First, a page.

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Horsebrush (Tetradymia glabrata, T. canescens)
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Spineless or gray horsebrush (Tetradymia canescens var. inermis)Two species of horsebrush that grow in the Great Basin region of the West are poisonous to sheep. Littleleaf horsebrush is commonly called coal-oil brush and spiny rabbitbrush. Spineless horsebrush is also called gray horsebrush.

Flower buds of littleleaf horsebrush (left) are first gray, then turn yellow just before the yellow flowers appear. Flowers quickly dry and turn brown. Spineless horsebrush (right) gets its silvery appearance from hair that cover stems and leaves. Leaves are about two cm long and are longer and broader than those of littleleaf horsebrush.Left--Flower buds of littleleaf horsebrush; right--Spineless horsebrush  Littleleaf horsebrush (below) is a strong-scented shrub that often reaches a height of 1 meter. This plant is in full bud. Stems are abundantly branched; dark-green leaves are slender and come to a sharp point. Spineless horsebrush (first picture) reaches a height of about 0.5 to 1 meter. It often is mistaken for sagebrush. Like littleleaf horsebrush, spineless horsebrush is a perennial in the sunflower family.

Littleaf horsebrush (Tetradymia glabrata) is also known as coal-oil brush and smooth horsebrush. Sheep that feed on horsebrush just following or
 in conjunction with black sage (Artemesia
 nova) and then are exposed to bright sunlight
 may develop a characteristic swelling of the
 head, called bighead. Sheep grazing the
 horsebrush may die without developing
 bighead. However, with care, many of these
 sheep survive.

 Most losses from horsebrush occur during
 stormy periods when sheep change their
 grazing habits as they are trailed through heavily
 infested areas. Hungry sheep may also eat toxic
 amounts of horsebrush after they are watered. The plant is especially dangerous during bud stage, perhaps because it is more palatable. All plant parts of both species are poisonous, but sheep eat only buds, leaves, and fine stems.

Where and When It GrowsDistribution map of littleleaf and spineless horsebrush
Littleleaf horsebrush is most abundant on bench lands, well-drained slopes, and low elevations on sheep winter ranges. It is one of the earliest desert range plants to start growing in the spring and it is often green by late March and in full flower by June. Leaves dry and drop off in early July, and the plant is dormant until the next spring. Spineless horsebrush is most abundant in sagebrush areas and foothill regions. It starts growing later than littleleaf horsebrush and flowers in June or July. It usually remains green until fall.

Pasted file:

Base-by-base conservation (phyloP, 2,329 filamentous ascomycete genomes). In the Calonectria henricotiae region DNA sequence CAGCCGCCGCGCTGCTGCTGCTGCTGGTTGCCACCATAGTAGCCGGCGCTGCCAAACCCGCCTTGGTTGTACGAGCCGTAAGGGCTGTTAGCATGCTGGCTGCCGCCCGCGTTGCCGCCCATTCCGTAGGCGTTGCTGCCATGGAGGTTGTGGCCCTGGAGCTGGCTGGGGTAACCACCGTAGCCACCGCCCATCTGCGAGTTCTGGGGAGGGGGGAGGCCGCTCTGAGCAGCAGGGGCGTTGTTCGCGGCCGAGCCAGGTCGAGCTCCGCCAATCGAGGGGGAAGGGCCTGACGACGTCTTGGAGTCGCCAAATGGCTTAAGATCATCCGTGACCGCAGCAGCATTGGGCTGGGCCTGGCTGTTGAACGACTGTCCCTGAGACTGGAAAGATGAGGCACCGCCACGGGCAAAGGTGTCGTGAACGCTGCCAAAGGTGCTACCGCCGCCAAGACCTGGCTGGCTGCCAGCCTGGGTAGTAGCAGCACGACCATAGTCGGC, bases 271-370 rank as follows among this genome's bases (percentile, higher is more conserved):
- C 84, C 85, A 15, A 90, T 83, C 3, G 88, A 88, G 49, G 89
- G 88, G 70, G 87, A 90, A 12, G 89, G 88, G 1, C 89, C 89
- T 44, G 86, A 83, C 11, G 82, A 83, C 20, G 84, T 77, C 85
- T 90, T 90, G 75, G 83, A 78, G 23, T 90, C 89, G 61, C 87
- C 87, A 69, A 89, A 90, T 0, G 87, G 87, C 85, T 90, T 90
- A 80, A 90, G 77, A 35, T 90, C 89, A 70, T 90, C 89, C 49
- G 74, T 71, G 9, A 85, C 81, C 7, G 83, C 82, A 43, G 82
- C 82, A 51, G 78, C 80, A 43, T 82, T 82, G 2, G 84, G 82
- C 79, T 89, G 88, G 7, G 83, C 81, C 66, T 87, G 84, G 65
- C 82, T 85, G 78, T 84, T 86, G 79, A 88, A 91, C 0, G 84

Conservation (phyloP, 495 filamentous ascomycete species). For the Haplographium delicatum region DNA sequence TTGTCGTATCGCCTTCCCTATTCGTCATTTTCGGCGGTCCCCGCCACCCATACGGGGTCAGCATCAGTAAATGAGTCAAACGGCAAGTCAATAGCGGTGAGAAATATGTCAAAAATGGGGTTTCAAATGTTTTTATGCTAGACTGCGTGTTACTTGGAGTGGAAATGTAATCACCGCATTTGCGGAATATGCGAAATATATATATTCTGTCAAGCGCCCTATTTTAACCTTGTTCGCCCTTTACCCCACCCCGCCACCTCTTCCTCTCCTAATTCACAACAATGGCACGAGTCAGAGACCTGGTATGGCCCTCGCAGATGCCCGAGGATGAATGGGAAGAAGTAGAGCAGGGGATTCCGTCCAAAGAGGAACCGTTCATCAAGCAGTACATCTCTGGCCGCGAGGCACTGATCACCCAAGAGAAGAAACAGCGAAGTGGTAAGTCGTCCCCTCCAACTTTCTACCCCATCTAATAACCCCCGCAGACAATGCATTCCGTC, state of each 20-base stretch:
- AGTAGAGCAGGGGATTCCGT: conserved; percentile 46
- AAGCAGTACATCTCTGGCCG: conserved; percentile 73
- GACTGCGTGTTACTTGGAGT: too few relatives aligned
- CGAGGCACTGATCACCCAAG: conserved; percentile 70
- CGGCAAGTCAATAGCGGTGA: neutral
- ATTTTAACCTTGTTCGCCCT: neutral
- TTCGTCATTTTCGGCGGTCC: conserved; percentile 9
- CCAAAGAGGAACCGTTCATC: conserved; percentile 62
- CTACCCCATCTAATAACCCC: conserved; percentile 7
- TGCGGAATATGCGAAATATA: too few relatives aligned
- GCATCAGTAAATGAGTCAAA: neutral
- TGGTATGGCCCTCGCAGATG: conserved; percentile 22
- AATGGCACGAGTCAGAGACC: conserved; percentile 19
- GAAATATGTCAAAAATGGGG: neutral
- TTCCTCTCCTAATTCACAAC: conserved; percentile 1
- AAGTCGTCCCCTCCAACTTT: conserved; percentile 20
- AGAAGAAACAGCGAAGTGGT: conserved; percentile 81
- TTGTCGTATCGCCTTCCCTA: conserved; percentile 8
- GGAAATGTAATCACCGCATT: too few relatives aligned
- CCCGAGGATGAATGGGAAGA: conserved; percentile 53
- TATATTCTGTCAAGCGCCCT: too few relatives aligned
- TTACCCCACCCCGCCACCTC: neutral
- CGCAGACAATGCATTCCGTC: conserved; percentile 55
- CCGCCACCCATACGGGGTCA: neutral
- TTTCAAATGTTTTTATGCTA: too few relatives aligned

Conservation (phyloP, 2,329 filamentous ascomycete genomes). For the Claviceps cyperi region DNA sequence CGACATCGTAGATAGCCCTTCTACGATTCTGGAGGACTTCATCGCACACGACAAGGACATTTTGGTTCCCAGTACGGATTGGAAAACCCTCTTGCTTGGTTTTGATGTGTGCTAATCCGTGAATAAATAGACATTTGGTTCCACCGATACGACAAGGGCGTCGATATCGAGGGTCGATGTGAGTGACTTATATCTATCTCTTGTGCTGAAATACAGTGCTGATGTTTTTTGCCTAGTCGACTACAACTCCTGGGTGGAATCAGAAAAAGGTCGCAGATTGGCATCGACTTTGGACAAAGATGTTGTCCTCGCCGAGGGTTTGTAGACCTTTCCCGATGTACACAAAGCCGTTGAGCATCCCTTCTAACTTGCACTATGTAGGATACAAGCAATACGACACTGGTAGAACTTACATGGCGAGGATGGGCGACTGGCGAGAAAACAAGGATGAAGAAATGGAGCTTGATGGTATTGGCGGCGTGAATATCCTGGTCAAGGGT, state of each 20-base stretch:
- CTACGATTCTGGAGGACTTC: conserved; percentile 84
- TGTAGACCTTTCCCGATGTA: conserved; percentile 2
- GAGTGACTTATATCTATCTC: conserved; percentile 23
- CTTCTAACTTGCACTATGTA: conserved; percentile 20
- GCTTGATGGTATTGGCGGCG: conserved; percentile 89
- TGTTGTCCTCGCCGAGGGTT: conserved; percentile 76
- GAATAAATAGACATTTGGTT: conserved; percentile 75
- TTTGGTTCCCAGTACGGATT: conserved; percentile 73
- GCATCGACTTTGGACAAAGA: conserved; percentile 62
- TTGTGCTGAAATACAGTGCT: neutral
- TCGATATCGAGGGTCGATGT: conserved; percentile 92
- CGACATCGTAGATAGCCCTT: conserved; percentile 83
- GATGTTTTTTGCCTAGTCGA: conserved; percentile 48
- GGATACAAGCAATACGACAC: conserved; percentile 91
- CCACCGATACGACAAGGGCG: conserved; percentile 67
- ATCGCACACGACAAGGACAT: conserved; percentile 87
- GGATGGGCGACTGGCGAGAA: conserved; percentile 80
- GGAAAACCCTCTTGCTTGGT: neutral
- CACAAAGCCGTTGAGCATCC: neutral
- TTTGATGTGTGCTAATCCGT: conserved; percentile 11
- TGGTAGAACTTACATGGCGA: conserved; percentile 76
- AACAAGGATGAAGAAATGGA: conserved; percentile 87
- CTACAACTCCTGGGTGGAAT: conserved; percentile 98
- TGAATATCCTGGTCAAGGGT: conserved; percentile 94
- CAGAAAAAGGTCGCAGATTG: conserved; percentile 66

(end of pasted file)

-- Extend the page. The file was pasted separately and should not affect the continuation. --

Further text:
How It Affects Livestock
Horsebrush causes severe liver damage when large amounts are eaten, and sheep may die within a day or two. Survivors, if pregnant, often abort and may require weeks to recover. Sheep eating lesser amounts of the plant may become sensitive to sunlight and develop various degrees of photosensitivity. Photosensitization results in swelling and edema accumulation in the ears, lips and exposed skin of the head that is commonly called bighead. Horsebrush toxins have been identified as resins and furanoeremophilanes (furanosesquiterpenes) such as tetradymol. These toxins are metabolized by hepatic mixed function oxidases and they have been shown to uncouple oxidative phosphoralation. Secondary photosensitivity occurs when unsecreted phylloerythrin accumulation in tissues. Sheep vary considerably in their susceptibility to horsebrush, but often less than 0.5 kg of the littleleaf brush will cause bighead. Larger amounts may result in death. As it is less toxic, nearly twice as much spineless horsebrush must be eaten to cause similar symptoms.  The horsebrush toxins synergize with other sagebrush toxins, especially black sagebrush.

Signs and Lesions of Poisoning

  • Loss of appetite
  • Depression, lagging behind the herd
  • Weakness, recumbency, and death may occur in severe cases or photosensitization
       may develop
  • Itching and uneasiness, swelling of lips, ears, eyelids and cheeks, serum may ooze
       from sores and scabs
  • Animal seeks shade
  • Peeling of skin from face and ears
  • Abortion may occur
  • Liver swollen, engorged, and often shows severe fatty changes
  • Kidneys show low grade nephritis
  • Petechial hemorrhages can be found on serosal surfaces

    How to Reduce Losses
    Bighead is principally a trail disease. To prevent losses, avoid horsebrush ranges while trailing sheep. Do not let animals graze in infested areas immediately after watering or during stormy periods. Move affected sheep to shade as soon as you notice signs of bighead. Give them water and feed; supplemental hay may be beneficial. If possible, these sheep should be left undisturbed for a few days. An effective economical method for the control of horsebrush has not been developed. Chemical and mechanical control in the area where T. glabrata grows is economically and physically impractical.